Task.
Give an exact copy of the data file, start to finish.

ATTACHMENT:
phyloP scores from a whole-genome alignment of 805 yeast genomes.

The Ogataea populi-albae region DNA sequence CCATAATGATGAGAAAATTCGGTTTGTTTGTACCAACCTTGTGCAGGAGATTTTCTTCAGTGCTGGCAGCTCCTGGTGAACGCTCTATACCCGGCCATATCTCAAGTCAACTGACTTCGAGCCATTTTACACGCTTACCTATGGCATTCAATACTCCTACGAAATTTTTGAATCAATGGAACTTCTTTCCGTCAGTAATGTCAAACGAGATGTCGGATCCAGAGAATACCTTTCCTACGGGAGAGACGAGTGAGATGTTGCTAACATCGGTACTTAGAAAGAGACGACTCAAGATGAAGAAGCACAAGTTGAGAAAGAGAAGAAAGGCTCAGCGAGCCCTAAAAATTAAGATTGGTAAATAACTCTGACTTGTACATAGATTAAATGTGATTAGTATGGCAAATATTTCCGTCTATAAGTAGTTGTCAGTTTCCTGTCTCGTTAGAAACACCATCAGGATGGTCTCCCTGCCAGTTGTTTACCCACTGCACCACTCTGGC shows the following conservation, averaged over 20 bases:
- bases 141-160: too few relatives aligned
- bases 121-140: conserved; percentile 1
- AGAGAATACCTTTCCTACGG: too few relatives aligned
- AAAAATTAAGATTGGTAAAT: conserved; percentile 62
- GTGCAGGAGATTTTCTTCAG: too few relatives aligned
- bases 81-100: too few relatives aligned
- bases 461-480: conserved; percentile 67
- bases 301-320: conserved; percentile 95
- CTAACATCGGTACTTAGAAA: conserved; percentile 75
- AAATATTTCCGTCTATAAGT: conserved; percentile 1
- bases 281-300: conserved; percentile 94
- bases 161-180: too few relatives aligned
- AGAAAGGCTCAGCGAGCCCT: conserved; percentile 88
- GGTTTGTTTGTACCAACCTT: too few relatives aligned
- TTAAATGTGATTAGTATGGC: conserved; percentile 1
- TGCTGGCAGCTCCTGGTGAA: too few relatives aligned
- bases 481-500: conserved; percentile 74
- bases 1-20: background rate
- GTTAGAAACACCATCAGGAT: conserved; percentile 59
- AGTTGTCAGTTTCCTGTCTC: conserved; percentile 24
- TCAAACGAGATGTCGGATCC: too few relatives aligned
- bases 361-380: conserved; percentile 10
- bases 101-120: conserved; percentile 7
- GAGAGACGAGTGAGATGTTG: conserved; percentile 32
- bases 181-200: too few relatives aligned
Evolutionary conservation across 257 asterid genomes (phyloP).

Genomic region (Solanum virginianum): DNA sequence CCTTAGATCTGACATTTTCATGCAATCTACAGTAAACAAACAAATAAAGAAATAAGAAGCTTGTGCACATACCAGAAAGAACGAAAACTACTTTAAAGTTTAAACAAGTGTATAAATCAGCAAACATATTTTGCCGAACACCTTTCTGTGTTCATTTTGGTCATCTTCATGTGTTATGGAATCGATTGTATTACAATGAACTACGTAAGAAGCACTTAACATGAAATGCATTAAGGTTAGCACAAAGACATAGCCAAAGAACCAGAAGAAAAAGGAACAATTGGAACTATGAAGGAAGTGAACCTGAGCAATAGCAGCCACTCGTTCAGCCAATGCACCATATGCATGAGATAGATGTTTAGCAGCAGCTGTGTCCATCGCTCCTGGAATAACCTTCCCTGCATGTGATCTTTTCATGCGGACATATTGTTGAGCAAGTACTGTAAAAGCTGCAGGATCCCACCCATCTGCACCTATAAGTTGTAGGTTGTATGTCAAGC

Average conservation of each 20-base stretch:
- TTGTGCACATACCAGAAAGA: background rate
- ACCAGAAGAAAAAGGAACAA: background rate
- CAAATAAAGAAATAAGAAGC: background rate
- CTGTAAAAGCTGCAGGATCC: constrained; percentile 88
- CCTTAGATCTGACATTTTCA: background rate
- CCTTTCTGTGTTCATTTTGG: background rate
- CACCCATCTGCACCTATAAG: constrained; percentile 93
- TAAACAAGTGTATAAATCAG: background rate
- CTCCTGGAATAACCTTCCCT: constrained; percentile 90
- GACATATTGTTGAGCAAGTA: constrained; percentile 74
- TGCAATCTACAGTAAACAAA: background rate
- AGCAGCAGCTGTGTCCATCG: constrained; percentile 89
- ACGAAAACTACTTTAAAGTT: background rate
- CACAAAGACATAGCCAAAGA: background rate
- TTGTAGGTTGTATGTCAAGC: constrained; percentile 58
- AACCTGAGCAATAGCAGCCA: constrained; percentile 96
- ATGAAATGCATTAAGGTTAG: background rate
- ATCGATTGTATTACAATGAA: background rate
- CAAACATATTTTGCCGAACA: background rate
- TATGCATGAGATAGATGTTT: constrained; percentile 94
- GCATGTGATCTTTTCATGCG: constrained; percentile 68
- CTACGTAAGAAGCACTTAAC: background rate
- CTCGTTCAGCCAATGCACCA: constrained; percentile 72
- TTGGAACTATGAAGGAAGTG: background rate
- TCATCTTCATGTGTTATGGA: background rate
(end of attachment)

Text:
phyloP scores from a whole-genome alignment of 805 yeast genomes.

The Ogataea populi-albae region DNA sequence CCATAATGATGAGAAAATTCGGTTTGTTTGTACCAACCTTGTGCAGGAGATTTTCTTCAGTGCTGGCAGCTCCTGGTGAACGCTCTATACCCGGCCATATCTCAAGTCAACTGACTTCGAGCCATTTTACACGCTTACCTATGGCATTCAATACTCCTACGAAATTTTTGAATCAATGGAACTTCTTTCCGTCAGTAATGTCAAACGAGATGTCGGATCCAGAGAATACCTTTCCTACGGGAGAGACGAGTGAGATGTTGCTAACATCGGTACTTAGAAAGAGACGACTCAAGATGAAGAAGCACAAGTTGAGAAAGAGAAGAAAGGCTCAGCGAGCCCTAAAAATTAAGATTGGTAAATAACTCTGACTTGTACATAGATTAAATGTGATTAGTATGGCAAATATTTCCGTCTATAAGTAGTTGTCAGTTTCCTGTCTCGTTAGAAACACCATCAGGATGGTCTCCCTGCCAGTTGTTTACCCACTGCACCACTCTGGC shows the following conservation, averaged over 20 bases:
- bases 141-160: too few relatives aligned
- bases 121-140: conserved; percentile 1
- AGAGAATACCTTTCCTACGG: too few relatives aligned
- AAAAATTAAGATTGGTAAAT: conserved; percentile 62
- GTGCAGGAGATTTTCTTCAG: too few relatives aligned
- bases 81-100: too few relatives aligned
- bases 461-480: conserved; percentile 67
- bases 301-320: conserved; percentile 95
- CTAACATCGGTACTTAGAAA: conserved; percentile 75
- AAATATTTCCGTCTATAAGT: conserved; percentile 1
- bases 281-300: conserved; percentile 94
- bases 161-180: too few relatives aligned
- AGAAAGGCTCAGCGAGCCCT: conserved; percentile 88
- GGTTTGTTTGTACCAACCTT: too few relatives aligned
- TTAAATGTGATTAGTATGGC: conserved; percentile 1
- TGCTGGCAGCTCCTGGTGAA: too few relatives aligned
- bases 481-500: conserved; percentile 74
- bases 1-20: background rate
- GTTAGAAACACCATCAGGAT: conserved; percentile 59
- AGTTGTCAGTTTCCTGTCTC: conserved; percentile 24
- TCAAACGAGATGTCGGATCC: too few relatives aligned
- bases 361-380: conserved; percentile 10
- bases 101-120: conserved; percentile 7
- GAGAGACGAGTGAGATGTTG: conserved; percentile 32
- bases 181-200: too few relatives aligned
Evolutionary conservation across 257 asterid genomes (phyloP).

Genomic region (Solanum virginianum): DNA sequence CCTTAGATCTGACATTTTCATGCAATCTACAGTAAACAAACAAATAAAGAAATAAGAAGCTTGTGCACATACCAGAAAGAACGAAAACTACTTTAAAGTTTAAACAAGTGTATAAATCAGCAAACATATTTTGCCGAACACCTTTCTGTGTTCATTTTGGTCATCTTCATGTGTTATGGAATCGATTGTATTACAATGAACTACGTAAGAAGCACTTAACATGAAATGCATTAAGGTTAGCACAAAGACATAGCCAAAGAACCAGAAGAAAAAGGAACAATTGGAACTATGAAGGAAGTGAACCTGAGCAATAGCAGCCACTCGTTCAGCCAATGCACCATATGCATGAGATAGATGTTTAGCAGCAGCTGTGTCCATCGCTCCTGGAATAACCTTCCCTGCATGTGATCTTTTCATGCGGACATATTGTTGAGCAAGTACTGTAAAAGCTGCAGGATCCCACCCATCTGCACCTATAAGTTGTAGGTTGTATGTCAAGC

Average conservation of each 20-base stretch:
- TTGTGCACATACCAGAAAGA: background rate
- ACCAGAAGAAAAAGGAACAA: background rate
- CAAATAAAGAAATAAGAAGC: background rate
- CTGTAAAAGCTGCAGGATCC: constrained; percentile 88
- CCTTAGATCTGACATTTTCA: background rate
- CCTTTCTGTGTTCATTTTGG: background rate
- CACCCATCTGCACCTATAAG: constrained; percentile 93
- TAAACAAGTGTATAAATCAG: background rate
- CTCCTGGAATAACCTTCCCT: constrained; percentile 90
- GACATATTGTTGAGCAAGTA: constrained; percentile 74
- TGCAATCTACAGTAAACAAA: background rate
- AGCAGCAGCTGTGTCCATCG: constrained; percentile 89
- ACGAAAACTACTTTAAAGTT: background rate
- CACAAAGACATAGCCAAAGA: background rate
- TTGTAGGTTGTATGTCAAGC: constrained; percentile 58
- AACCTGAGCAATAGCAGCCA: constrained; percentile 96
- ATGAAATGCATTAAGGTTAG: background rate
- ATCGATTGTATTACAATGAA: background rate
- CAAACATATTTTGCCGAACA: background rate
- TATGCATGAGATAGATGTTT: constrained; percentile 94
- GCATGTGATCTTTTCATGCG: constrained; percentile 68
- CTACGTAAGAAGCACTTAAC: background rate
- CTCGTTCAGCCAATGCACCA: constrained; percentile 72
- TTGGAACTATGAAGGAAGTG: background rate
- TCATCTTCATGTGTTATGGA: background rate